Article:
Stacy Carlson, from Lou Lou’s Décor in Tiverton, does it up with classic tones and a beachy motif.
Carlson looted her lively shop for a host of decorative and disparate elements. “Today’s transitional style calls for a mix,” she explains. “A little Asian, maybe some country. Blending creates interest.” Of course, with a super but neutral sofa playing the starring role — like this eight-way, hand-tied Loft Sofa from Baker’s Milling Road Collection ($2,599), an exclusive from Cabot House in Warwick — anything is possible. The designer cleverly highlights the sofa’s streamlined shape by framing it with art and then cozies it up with appealing textures and accessories. Here’s her formula:
• Calm down
Cultivate a serene and sophisticated mood using subdued hues throughout. A pale silk shade atop a mother-of-pearl standing lamp, for instance? Quiet luxury.
• State your purpose
A dramatic grouping of art grabs the eye and transforms the seating area into a focal point. Carlson’s choice, eight super-size shell photos in gleaming mirrored frames, maximizes a grand wall.
• Revisit history
Everything from the same period? A giant yawn. Instead, marry old and new. Dried reeds and grasses, culled from a friend’s yard, find a home in an antique French tin once used for toting grapes.
• Character builders
Texture gives a setting subtle richness. Case in point: multipurpose rattan cubes to serve as tables or seats. Rectangular faux alligator and square synthetic suede pillows, wearing Carlson’s custom look-at-me monograms, also do the trick. The pillow’s perky cotton fringe is icing on the cake.
• Get touchy feely
Ratchet up the scene’s sensuous appeal. A mohair throw, for example, “lends depth to the sofa,” Carlson says, “and, at the same time, makes a great blanket for snuggling.” One of her plush area rugs, in this case blue to conjure sea thoughts, adds polish while pampering the feet.
• Add finishing touches
“The small seashells rimmed in sterling silver are in sync with the art,” Carlson points out. “Seashell matchboxes would work for the same reason. It doesn’t matter that no one smokes any more; the ones we stock fly out of the shop.” Fresh flowers, even a small bouquet, bring the outdoors pleasantly in. And don’t forget the ultimate crowd pleaser, a pretty candle.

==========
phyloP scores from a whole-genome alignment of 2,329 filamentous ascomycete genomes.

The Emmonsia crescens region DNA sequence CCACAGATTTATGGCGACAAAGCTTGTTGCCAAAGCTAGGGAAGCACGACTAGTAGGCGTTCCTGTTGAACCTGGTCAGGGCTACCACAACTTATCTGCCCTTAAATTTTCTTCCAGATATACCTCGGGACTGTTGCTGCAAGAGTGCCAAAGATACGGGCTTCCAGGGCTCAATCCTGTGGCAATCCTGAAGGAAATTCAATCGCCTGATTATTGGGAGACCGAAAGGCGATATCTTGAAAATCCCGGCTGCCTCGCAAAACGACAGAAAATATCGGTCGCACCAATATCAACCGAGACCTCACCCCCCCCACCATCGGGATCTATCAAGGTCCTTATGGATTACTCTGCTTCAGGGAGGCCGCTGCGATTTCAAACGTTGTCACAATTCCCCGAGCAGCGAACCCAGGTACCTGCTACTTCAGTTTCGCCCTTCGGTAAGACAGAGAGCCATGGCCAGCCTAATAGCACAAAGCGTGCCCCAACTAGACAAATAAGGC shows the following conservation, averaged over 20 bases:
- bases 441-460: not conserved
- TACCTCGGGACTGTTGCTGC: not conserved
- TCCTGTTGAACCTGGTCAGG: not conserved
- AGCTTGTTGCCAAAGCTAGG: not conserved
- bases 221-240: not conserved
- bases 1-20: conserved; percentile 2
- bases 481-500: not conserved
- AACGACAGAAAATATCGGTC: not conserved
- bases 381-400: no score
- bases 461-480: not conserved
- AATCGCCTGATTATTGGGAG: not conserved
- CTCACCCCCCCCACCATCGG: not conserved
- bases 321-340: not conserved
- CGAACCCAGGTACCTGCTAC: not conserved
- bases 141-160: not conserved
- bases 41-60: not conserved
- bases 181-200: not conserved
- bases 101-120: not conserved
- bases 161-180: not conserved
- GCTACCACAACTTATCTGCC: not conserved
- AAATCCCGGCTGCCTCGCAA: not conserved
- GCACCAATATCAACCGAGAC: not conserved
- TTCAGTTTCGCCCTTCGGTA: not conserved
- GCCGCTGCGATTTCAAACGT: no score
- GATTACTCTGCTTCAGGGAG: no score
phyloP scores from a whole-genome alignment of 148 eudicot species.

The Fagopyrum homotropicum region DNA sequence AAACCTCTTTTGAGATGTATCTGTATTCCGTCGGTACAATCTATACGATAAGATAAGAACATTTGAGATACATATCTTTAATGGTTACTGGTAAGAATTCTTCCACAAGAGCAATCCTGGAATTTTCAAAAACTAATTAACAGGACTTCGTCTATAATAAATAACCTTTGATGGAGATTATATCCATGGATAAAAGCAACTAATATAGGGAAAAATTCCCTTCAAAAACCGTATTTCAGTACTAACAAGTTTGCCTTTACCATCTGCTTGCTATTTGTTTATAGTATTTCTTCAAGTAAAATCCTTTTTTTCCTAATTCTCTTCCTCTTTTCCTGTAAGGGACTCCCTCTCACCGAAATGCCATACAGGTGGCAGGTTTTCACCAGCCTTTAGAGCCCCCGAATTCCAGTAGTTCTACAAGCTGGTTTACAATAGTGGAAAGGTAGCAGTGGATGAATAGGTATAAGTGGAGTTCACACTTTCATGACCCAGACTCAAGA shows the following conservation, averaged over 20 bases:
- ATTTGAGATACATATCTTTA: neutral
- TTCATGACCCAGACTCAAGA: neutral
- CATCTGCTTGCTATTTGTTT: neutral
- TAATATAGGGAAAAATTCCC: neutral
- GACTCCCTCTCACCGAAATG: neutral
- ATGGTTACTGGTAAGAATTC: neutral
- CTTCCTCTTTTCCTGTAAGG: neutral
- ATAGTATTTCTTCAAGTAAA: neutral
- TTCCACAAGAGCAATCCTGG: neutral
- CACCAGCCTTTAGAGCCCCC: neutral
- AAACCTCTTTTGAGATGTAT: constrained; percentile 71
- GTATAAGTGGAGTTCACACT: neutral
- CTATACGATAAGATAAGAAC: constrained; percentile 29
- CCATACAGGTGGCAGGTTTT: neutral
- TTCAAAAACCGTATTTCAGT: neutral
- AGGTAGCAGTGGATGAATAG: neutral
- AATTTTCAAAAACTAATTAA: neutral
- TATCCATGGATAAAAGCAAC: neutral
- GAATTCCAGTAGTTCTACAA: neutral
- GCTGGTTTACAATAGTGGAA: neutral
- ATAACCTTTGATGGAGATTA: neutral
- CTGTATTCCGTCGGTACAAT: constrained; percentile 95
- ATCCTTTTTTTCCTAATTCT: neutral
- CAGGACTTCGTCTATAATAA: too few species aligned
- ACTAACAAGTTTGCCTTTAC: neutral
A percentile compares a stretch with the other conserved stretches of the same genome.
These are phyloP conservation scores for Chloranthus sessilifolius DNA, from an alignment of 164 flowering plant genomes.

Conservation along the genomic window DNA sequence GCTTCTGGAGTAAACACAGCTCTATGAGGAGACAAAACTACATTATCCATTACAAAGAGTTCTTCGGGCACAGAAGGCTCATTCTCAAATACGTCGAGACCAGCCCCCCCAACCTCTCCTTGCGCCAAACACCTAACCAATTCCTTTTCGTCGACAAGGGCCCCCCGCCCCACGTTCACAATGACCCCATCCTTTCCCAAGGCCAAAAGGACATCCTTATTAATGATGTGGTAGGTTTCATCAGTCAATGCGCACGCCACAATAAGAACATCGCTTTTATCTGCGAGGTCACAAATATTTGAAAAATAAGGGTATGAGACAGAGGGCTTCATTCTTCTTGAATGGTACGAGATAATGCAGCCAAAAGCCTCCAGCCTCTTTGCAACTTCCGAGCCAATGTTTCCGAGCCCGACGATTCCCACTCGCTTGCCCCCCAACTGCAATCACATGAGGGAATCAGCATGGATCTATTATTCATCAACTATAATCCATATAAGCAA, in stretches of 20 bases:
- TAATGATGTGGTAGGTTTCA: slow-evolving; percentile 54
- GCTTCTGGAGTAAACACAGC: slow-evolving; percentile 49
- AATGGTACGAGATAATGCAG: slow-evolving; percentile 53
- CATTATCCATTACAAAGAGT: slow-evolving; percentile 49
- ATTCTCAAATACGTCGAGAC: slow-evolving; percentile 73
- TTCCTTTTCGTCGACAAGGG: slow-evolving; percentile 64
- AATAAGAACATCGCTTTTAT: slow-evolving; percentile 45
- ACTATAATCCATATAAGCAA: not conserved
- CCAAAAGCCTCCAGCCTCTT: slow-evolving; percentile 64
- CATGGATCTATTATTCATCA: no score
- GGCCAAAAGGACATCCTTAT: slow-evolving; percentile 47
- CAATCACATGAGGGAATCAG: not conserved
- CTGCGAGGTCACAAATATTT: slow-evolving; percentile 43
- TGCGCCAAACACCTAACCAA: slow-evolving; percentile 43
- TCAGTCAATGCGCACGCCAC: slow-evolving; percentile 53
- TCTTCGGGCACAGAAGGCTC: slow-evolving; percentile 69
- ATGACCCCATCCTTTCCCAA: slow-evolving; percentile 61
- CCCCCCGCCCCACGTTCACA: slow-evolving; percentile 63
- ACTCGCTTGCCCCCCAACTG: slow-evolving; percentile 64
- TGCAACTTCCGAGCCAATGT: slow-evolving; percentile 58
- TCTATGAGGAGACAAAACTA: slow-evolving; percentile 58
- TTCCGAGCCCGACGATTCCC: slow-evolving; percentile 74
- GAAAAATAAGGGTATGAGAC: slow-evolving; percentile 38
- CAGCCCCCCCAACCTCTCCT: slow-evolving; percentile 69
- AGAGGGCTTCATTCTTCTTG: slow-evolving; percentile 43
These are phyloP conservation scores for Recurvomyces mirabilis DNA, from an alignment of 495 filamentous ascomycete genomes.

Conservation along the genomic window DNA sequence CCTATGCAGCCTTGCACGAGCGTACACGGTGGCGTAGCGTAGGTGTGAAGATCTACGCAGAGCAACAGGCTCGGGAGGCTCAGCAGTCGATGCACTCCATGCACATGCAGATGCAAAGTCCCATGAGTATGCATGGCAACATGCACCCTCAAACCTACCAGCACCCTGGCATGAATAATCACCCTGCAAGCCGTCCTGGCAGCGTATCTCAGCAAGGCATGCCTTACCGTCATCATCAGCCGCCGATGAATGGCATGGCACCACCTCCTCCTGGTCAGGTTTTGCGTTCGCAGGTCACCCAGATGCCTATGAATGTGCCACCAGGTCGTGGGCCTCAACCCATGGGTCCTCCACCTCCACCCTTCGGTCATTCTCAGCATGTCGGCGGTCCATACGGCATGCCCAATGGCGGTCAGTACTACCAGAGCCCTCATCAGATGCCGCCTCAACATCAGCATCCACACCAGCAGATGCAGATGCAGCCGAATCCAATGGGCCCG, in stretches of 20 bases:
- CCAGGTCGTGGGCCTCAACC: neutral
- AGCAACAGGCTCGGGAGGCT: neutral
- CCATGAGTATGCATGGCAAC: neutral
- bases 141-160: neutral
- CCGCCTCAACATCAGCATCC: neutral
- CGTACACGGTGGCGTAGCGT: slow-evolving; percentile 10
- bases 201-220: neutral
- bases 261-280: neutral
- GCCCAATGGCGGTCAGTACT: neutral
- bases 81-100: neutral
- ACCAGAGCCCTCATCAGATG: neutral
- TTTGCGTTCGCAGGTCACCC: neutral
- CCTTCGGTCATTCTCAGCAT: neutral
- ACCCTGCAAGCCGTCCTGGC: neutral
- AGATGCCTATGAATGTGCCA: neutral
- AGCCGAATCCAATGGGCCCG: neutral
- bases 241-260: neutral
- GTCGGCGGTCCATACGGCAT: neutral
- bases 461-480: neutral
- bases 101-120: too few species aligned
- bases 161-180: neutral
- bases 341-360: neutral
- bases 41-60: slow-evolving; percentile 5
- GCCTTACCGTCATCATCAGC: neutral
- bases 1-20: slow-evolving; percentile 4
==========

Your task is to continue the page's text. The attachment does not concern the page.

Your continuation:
Kathie Wheaton, principal of the Design Collaborative in Pawtucket, pares it down to vibrant color and form.
“Color is an unbeatable way to chase away winter doldrums,” says Wheaton. “When summer arrives, you could easily yank out the rug and switch to an elegant cream-and-black theme. But for now, you want California comes to Rhode Island.” Wheaton’s smart handful of zesty hues is all it takes to increase the tempo and turn our high-ceilinged space into a sunny oasis. Copycat her recipe this way:
• Take two
Mother Nature wields a fun brush and so can we. Hand-screened sand dollar pillows in luscious lime and cream — by Altamira Lighting in Warren for Maine Cottage Furniture — give the sofa a happy modern twist. “Two pillow sofas are my favorite,” says Wheaton. “No one ever wants to sit
in the middle.”
• Cast a glow
“Light coming from over your shoulder is especially conducive to reading,” Wheaton says. In this case, twin sand dollar lamps in upbeat tangerine and orange by Altamira afford ample illumination for two. Another bonus? Tall lights lend a composition height, a perfect fix for a soaring wall. BTW: Wheaton most often prefers Reveal seventy-five-watt bulbs.
• Back stage
Wheaton plants a cool console table of her making, available through Design Collaborative, behind the sofa. Dual cardboard columns topped with glass provide an easy-to-reach perch for lamps and books.
• Gallery hop
Sometimes, less is more. A single but arresting watercolor by Washington, D.C., artist Ted Milligan, a RISD grad, echoes the sofa’s silhouette and gives a nod to the energized palette.
• House warmers
Contemporary doesn’t translate as cold. Edit accessories but include creature comforts. Wheaton’s pick? A lush geometric carpet, Kaffee Fassett Red Hot Squares for Dash and Albert (available through Design Collaborative), and a fleece blanket. The latter, a lime confection with feel-good fringe designed by Pawtucket fiber artist Mindy Cherry, softens the sofa’s profile and invites one of life’s sweetest indulgences: an afternoon nap.